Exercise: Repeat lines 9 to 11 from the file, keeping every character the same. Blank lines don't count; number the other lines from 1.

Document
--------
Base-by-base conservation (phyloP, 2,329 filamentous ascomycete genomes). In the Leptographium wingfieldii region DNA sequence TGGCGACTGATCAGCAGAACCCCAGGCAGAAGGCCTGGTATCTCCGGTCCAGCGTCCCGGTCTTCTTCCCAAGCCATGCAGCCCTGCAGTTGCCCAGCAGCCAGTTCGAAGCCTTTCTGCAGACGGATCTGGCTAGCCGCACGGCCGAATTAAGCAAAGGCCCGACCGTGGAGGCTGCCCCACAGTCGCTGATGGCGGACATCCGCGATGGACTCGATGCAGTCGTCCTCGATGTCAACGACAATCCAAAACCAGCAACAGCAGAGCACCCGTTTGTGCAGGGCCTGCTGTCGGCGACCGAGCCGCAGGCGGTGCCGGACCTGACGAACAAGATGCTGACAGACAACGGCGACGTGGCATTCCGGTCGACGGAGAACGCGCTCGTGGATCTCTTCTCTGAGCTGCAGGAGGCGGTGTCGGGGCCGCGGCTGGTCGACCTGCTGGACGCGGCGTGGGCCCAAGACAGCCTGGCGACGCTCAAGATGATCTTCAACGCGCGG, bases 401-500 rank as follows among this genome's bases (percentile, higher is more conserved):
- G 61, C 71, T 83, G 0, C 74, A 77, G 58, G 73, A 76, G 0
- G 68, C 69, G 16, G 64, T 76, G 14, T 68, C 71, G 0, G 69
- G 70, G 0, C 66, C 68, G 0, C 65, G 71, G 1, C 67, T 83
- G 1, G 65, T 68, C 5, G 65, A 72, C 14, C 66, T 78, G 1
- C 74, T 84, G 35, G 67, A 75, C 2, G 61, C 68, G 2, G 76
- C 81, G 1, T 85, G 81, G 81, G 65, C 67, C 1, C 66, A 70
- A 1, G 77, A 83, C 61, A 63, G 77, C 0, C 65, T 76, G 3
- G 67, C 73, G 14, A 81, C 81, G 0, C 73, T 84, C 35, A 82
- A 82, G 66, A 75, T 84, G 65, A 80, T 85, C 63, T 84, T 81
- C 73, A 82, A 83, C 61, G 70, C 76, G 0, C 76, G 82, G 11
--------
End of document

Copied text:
- G 67, C 73, G 14, A 81, C 81, G 0, C 73, T 84, C 35, A 82
- A 82, G 66, A 75, T 84, G 65, A 80, T 85, C 63, T 84, T 81
- C 73, A 82, A 83, C 61, G 70, C 76, G 0, C 76, G 82, G 11